Have you tried putting a large cap near the 18200? Maybe 100uF - 470uF range. Also, you could try shielded cable on the serial connections. Make sure you have a .1, 10uF on the input and output of the 350, add .01's even. Without the optos, all GNDs should be tied with some good wire. I am wondering what the rating on the motor is, since you aren't doing any current limiting, you could be hitting the supply really hard on start up. I don't know if the opto is going to solve your problem, since the problem looks more liek a supply getting hit to hard, or noise hitting the com lines. A separate supply on the motor is a good idea, but connecdt all GNDs if no optos.

Post Edited (TChapman) : 3/25/2007 1:13:20 AM GMT

Lightfoot
03-25-2007, 09:55 AM
I like the opto coupler idea better.· I have a revised schematic.· The logic portion and the locomotive supply portion are completely seperate, their own grounds and everything.· The only connection is the optocouplers.


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Post Edited (Lightfoot) : 3/25/2007 6:18:03 PM GMT

T Chap
03-25-2007, 01:13 PM
You are still having the same problem?

Lightfoot
03-25-2007, 03:53 PM
Haven't tried it yet, on paper it seems like it will work.· That noisy locomotive power supply·is isolated from·the logic circuits with high frequency noise.·

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Phil Pilgrim (PhiPi)
03-26-2007, 12:42 AM
Lightfoot,

In your schematic, the photodiodes in the optocouplers are wired backwards. Also, the 100K resistors on the phototransistors probably ought to be a lot smaller. Even then, though, I doubt you're going to be happy with the PWM performance. The reason is that phototransistors, when used in voltage mode as you're doing, switch very slowly. I don't know what your PWM frequency is, but if it's over a few hundred Hertz, you won't see a clean squarewave on the output of OC1 — especially at the duty cycle extremes. You might take a look at a different kind of optocoupler. The H11L1, for example, has a built-in Schmitt trigger and switching times in the microsecond range.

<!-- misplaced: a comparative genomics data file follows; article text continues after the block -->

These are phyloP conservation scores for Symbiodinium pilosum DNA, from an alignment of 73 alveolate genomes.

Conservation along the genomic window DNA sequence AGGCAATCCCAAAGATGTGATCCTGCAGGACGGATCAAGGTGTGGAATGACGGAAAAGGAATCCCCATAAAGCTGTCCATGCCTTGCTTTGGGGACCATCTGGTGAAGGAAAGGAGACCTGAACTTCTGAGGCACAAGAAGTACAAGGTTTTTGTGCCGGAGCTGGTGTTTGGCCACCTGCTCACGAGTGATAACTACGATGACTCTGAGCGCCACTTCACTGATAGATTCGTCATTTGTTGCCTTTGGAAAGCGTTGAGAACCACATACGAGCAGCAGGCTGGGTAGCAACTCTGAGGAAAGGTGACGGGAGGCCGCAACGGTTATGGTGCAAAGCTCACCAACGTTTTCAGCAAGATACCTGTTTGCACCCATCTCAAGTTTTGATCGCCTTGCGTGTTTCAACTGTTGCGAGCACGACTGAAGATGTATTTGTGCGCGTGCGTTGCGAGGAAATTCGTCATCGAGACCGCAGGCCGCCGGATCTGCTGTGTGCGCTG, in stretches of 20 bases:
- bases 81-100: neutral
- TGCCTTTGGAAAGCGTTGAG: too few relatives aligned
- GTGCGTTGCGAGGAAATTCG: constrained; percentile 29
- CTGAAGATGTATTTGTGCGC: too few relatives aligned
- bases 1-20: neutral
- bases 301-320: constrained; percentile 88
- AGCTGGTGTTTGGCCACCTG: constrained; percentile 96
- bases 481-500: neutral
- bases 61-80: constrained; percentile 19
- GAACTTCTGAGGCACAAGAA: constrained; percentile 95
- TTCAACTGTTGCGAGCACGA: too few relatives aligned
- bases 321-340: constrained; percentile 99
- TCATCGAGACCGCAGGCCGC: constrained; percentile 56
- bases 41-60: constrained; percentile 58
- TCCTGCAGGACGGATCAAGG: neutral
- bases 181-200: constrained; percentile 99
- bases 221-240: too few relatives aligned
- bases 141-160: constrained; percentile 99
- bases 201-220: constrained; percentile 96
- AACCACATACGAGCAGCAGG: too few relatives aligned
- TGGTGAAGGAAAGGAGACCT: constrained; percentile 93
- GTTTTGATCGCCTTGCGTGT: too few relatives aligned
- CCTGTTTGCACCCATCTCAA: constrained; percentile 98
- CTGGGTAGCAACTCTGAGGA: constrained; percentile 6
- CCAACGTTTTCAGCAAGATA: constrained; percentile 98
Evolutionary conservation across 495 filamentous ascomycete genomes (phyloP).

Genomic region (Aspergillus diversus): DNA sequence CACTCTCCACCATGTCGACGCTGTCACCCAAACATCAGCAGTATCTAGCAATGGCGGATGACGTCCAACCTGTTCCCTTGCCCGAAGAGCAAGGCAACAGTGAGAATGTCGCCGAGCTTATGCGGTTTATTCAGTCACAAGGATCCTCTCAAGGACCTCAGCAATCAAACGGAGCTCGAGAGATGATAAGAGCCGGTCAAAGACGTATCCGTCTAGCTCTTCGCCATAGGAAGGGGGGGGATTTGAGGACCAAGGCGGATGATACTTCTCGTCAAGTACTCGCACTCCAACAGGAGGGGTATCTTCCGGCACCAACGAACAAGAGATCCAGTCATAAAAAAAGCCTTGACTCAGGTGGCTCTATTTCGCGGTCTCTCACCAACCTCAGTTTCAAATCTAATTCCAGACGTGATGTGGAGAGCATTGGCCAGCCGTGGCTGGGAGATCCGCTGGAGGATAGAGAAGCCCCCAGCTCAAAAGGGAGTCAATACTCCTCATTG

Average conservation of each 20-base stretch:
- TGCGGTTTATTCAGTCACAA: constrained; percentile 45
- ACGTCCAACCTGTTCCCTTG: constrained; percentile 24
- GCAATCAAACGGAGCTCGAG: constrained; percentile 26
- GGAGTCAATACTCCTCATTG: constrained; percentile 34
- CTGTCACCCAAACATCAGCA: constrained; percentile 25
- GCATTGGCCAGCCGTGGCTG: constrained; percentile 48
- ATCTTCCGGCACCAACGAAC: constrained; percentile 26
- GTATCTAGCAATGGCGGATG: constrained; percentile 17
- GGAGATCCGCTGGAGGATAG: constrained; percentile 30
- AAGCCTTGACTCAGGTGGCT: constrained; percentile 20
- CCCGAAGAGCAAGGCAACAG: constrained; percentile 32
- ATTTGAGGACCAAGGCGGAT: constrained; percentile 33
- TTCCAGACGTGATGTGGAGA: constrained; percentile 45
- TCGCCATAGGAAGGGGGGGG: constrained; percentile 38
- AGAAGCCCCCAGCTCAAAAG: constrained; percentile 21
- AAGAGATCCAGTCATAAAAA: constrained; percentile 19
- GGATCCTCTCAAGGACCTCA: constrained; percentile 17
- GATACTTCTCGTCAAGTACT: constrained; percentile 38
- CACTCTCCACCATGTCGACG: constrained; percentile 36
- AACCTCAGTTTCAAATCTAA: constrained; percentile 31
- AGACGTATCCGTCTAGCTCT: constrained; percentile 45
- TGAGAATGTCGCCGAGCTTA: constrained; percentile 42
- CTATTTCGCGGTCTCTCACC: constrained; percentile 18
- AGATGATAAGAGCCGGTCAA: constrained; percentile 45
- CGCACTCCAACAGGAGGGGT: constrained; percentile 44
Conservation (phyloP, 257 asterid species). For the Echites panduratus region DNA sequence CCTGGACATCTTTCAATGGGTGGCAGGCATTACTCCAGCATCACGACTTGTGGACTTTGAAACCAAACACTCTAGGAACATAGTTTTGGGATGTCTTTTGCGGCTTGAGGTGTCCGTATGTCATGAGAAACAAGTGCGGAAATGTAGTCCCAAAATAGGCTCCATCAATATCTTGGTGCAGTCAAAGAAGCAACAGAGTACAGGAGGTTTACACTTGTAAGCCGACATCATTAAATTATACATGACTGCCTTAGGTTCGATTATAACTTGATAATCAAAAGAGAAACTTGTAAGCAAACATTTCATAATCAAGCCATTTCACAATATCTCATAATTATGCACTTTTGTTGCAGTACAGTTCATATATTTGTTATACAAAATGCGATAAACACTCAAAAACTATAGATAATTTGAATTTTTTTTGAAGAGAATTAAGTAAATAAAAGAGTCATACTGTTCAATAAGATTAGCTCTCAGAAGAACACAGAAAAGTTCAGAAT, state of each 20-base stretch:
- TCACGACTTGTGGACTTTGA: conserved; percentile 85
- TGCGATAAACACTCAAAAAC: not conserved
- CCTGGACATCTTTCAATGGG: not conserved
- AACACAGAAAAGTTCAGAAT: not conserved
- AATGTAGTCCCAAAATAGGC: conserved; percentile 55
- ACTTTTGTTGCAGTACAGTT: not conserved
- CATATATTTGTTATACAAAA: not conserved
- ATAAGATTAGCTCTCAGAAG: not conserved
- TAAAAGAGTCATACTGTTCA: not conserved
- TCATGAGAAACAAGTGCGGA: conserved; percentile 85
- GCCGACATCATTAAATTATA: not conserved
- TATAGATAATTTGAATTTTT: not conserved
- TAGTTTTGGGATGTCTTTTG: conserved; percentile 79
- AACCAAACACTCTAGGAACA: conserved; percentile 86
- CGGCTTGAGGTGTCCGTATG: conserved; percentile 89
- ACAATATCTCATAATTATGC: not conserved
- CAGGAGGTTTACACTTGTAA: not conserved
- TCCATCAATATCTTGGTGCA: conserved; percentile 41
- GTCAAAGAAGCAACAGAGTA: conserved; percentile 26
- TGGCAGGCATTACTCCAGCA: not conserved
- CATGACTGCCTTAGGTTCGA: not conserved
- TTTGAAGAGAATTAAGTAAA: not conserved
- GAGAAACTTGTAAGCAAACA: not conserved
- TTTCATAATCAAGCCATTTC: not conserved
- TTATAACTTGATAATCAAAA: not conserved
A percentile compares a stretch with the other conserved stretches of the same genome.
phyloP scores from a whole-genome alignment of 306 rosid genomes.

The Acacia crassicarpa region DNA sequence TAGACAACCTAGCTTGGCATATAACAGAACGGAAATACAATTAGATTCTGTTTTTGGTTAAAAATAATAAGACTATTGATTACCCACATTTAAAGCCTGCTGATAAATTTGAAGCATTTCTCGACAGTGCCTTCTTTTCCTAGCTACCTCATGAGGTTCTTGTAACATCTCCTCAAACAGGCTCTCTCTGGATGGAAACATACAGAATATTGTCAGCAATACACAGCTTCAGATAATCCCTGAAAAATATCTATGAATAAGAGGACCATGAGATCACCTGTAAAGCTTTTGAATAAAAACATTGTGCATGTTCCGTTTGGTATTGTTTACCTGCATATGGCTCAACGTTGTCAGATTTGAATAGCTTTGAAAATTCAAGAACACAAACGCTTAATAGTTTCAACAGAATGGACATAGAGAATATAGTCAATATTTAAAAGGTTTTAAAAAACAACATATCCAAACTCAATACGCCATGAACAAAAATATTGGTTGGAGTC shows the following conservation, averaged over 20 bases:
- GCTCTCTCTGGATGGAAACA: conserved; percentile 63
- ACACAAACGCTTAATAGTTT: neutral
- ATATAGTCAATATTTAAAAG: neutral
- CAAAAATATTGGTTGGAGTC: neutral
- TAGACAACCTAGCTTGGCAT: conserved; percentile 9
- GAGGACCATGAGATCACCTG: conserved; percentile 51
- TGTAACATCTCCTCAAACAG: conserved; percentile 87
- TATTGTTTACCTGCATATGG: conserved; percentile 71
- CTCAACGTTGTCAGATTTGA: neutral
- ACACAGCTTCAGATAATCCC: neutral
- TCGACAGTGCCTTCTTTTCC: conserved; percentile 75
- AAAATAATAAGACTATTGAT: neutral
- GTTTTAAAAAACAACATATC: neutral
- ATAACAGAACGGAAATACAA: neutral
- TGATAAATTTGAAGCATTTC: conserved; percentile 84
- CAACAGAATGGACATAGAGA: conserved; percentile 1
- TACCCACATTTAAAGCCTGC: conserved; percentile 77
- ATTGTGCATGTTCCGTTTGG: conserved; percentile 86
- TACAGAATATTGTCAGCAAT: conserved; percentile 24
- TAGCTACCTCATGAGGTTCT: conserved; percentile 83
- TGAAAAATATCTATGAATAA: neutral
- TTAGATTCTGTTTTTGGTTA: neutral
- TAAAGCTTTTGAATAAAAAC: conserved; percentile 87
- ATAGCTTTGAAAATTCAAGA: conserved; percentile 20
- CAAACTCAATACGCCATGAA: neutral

-Phil

Lightfoot
03-26-2007, 01:03 AM
Here is the·revised locomotive supply portion of the·schematic, good thing you caught that, thanks.


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Post Edited (Lightfoot) : 3/25/2007 6:17:36 PM GMT

Lightfoot
03-26-2007, 06:48 AM
I am using this command to PWM my HO trains.

'The rb bits specify the duty cycle.


PWM RA.0, rb, 1
In other applications I used this code to PWM.· My model train locomotives respond well to it.· Is this optocoupler fast enough?


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Post Edited (Lightfoot) : 3/26/2007 5:59:20 AM GMT

Phil Pilgrim (PhiPi)
03-26-2007, 09:29 AM
Be sure to add pullups (2.2K) to the H11L1 outputs. Even though they're logic-based, they're still open-collector.

-Phil

Lightfoot
03-26-2007, 12:56 PM
Am I OK with the switching speed?

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Phil Pilgrim (PhiPi)
03-27-2007, 12:20 AM
You'll just have to try it. I don't know what your PWM frequency is, but you won't be able to do better without spending a lot more money on isolation solutions.

-Phil

T Chap
03-27-2007, 12:28 AM
If your PWM is too fast for the opto discussed above,here are some fiber optics parts that may or may not be faster than the opto mentioned(I didn't read up on the part you are looking at).

The fastest detector at this site is 155mbps, shown in the link. Scan around the site for the transmitter LED to match it.

www.i-fiberoptics.com/leds/IFD98.pdf (http://www.i-fiberoptics.com/leds/IFD98.pdf)